Could We See Another Unknown Win the Heisman Trophy?
by Trevor Whenham - 8/13/2013
For all the time that Johnny Manziel has spent in the news lately — and all the uncertainty about his future — it is important to remember one almost unbelievable fact about him. At this time last year only the most hardcore of fans had any idea who he was. He was a three-star recruit out of high school who was coming off a redshirt year and was fighting to replace Ryan Tannehill. He had exhibited some solid talent but nothing that gave us any hint of what was to come. There were quite likely about 900 guys who would have been mentioned before him as Heisman candidates last August — and even that is being generous.
“Johnny Football” came from practically nowhere to win the most important award in college sports. He’s not alone in recent history, though. Cam Newton wasn’t nearly as obscure as Manziel was in 2010, but after a disastrous stretch at Florida and a year in junior college he was hardly the prototypical Heisman candidate, either.
This year the big names — Miller, Clowney, Bridgewater, McCarron, Mariota, Yeldon and the like — are dominating the far-too-early Heisman talk. But could we see another guy come from totally off the radar to shock the world and win it again this year? And who could he be. Here are three possible candidates:
USC’s starting QB
The Trojans have yet to decide just who their guy is going to be this year. It will likely be one of two. Max Wittek saw action in two games last year after Matt Barkley was hurt. He was brilliant at times in the first and pretty lousy in the second. Cody Kessler is, like Wittek, a sophomore, but one with less experience. He is less talented on paper, but has looked better in the spring and fall so far. Either guy will be given the keys to what could be a very good offense, including a heck of a weapon in Marquis Lee. The program will be very hungry to return to glory, and coach Kiffin is fighting for his coaching life. The team has fallen out of favor with the public, but it certainly wouldn’t be hard to get back into the hearts and minds of voters. Good numbers through the first six weeks followed by a defining performance in a win at Notre Dame in Week 7 could easily launch the winner of this battle into the upper tier of Heisman contenders. After that he would have high-profile games against Stanford, UCLA, and potentially Oregon in the Pac-12 Championship Game to put a cap on the campaign.
Clint Chelf, Oklahoma State
This is the second year in a row that Chelf has been in the driver’s seat for the starting job. Last year he was the leading candidate heading into preseason but couldn’t nail it down. Wes Lunt won the job but has since transferred. Chelf got a chance to play late in the season last year, so he won’t be starting from scratch now. He is in charge of a talented and dangerous offense in a conference that is very winnable. He has a big arm and the ability to make the kind of plays that voters love. He would need his team to run the table in the Big 12, and that is a longshot. However, if it happened then Chelf is likely the guy that would get the attention.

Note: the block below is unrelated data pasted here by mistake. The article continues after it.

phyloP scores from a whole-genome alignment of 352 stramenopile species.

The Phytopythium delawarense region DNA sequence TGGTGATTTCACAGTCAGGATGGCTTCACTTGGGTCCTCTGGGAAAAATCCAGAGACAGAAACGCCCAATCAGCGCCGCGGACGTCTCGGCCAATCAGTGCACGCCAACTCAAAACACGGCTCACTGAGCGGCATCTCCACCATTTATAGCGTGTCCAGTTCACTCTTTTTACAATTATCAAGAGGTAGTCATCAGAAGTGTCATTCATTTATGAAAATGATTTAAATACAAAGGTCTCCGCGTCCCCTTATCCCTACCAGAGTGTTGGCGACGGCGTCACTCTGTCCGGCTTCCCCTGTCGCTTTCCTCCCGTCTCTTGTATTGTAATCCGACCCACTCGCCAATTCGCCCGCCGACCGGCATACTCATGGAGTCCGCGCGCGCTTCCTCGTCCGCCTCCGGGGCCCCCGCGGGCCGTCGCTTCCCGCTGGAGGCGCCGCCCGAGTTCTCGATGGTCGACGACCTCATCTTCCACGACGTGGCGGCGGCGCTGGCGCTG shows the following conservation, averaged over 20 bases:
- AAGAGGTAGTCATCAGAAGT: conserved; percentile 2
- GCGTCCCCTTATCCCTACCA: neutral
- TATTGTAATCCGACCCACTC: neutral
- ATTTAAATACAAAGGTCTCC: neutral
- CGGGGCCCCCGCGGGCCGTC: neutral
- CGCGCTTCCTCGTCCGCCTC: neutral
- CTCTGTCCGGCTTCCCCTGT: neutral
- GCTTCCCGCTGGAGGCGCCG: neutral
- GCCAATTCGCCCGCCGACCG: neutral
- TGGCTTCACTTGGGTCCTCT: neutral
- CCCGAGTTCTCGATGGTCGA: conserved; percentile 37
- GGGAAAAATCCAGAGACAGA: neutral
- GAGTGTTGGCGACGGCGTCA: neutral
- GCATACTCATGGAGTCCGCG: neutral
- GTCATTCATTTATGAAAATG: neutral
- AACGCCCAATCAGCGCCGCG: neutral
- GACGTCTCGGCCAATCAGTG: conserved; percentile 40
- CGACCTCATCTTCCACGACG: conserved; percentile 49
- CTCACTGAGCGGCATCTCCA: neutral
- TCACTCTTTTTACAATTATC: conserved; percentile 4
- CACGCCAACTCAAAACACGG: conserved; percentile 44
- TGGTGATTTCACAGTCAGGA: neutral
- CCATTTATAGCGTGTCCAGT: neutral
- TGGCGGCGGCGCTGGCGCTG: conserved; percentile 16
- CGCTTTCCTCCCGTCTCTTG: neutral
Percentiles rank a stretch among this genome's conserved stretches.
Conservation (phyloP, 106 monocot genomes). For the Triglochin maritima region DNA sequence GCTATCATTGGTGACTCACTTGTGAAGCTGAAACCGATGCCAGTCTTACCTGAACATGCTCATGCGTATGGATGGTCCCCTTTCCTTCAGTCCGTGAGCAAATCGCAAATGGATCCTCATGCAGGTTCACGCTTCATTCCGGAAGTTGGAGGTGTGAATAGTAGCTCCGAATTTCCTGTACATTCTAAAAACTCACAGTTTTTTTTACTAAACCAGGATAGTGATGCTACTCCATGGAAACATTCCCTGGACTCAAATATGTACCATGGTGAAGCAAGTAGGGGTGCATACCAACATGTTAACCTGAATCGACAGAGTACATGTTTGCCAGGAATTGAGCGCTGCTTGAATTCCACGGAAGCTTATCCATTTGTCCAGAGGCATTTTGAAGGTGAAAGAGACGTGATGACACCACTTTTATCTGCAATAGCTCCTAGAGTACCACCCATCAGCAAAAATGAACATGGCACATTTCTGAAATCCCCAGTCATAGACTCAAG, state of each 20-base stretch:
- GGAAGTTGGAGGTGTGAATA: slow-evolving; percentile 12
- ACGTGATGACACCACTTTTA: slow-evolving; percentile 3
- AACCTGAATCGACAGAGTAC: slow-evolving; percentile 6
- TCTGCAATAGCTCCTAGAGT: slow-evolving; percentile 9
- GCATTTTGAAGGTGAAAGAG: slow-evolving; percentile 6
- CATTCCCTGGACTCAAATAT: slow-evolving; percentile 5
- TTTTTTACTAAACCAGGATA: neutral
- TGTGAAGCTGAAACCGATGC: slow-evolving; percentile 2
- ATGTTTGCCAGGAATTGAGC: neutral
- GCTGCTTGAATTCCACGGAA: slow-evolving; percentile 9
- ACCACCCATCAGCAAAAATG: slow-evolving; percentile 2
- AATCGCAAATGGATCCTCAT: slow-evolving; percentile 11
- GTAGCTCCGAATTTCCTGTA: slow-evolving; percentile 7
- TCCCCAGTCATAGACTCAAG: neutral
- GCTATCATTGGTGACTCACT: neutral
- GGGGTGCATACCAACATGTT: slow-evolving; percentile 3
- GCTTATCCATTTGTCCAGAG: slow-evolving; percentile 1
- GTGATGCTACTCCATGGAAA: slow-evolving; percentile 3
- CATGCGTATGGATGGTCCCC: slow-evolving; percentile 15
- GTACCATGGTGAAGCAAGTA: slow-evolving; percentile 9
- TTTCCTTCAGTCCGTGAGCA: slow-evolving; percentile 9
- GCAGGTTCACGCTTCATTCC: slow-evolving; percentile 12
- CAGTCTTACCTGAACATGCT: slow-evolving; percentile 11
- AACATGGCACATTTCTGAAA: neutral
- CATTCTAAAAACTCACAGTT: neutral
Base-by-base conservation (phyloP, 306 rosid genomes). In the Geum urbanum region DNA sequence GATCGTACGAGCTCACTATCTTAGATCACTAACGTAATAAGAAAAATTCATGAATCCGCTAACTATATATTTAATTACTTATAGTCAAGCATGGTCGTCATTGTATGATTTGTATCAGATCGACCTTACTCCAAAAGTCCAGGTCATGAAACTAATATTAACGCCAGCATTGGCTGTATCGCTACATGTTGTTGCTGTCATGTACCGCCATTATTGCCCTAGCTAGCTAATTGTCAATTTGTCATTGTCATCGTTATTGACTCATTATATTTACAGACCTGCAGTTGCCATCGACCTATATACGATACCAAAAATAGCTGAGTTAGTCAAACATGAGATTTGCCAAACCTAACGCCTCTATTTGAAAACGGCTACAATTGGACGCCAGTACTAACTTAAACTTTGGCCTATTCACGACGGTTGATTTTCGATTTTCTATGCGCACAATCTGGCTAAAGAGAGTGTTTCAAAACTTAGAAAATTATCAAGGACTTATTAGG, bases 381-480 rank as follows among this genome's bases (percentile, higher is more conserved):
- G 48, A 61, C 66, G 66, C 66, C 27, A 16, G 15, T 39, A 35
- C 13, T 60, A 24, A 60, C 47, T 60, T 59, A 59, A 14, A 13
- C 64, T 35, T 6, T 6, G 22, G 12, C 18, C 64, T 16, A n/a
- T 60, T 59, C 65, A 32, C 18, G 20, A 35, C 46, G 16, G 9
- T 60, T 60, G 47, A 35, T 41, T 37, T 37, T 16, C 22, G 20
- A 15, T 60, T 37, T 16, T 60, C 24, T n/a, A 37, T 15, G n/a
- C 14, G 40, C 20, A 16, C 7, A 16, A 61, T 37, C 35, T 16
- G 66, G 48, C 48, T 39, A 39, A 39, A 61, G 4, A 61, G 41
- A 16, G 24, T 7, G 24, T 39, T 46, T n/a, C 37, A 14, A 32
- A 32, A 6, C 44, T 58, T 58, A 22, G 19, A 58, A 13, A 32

Jake Waters, Kansas State
When Newton won his Heisman he entered the season as the No. 1 recruit out of junior college. This year that distinction belongs to Waters, who threw 39 touchdowns and just three interceptions last year at eventual National Champions Iowa Western. Collin Klein put together what could easily have been a Heisman campaign last year if he had kept things on track, so we know that the Kansas State system can appeal to voters. Waters obviously has a good arm. He also has freakish speed for his position — he is 6-foot-2 and 215 pounds and can run a 4.60 40-yard dash. Klein was dangerous on the ground, and in the same system Waters could be even more so. The biggest challenge Waters faces right away is beating off the camp challenge of Daniel Sams, but I am confident he can do so. He would then have three easy games to find his feet before a huge month — at Texas and Oklahoma State followed by home games against Baylor and West Virginia. Strong performances in a sweep of those games would vault Waters into the picture, and subsequent tests against TCU and Oklahoma — plus a major stat stuffer against Kansas to end the season — could cap things off.
Read more articles by Trevor Whenham
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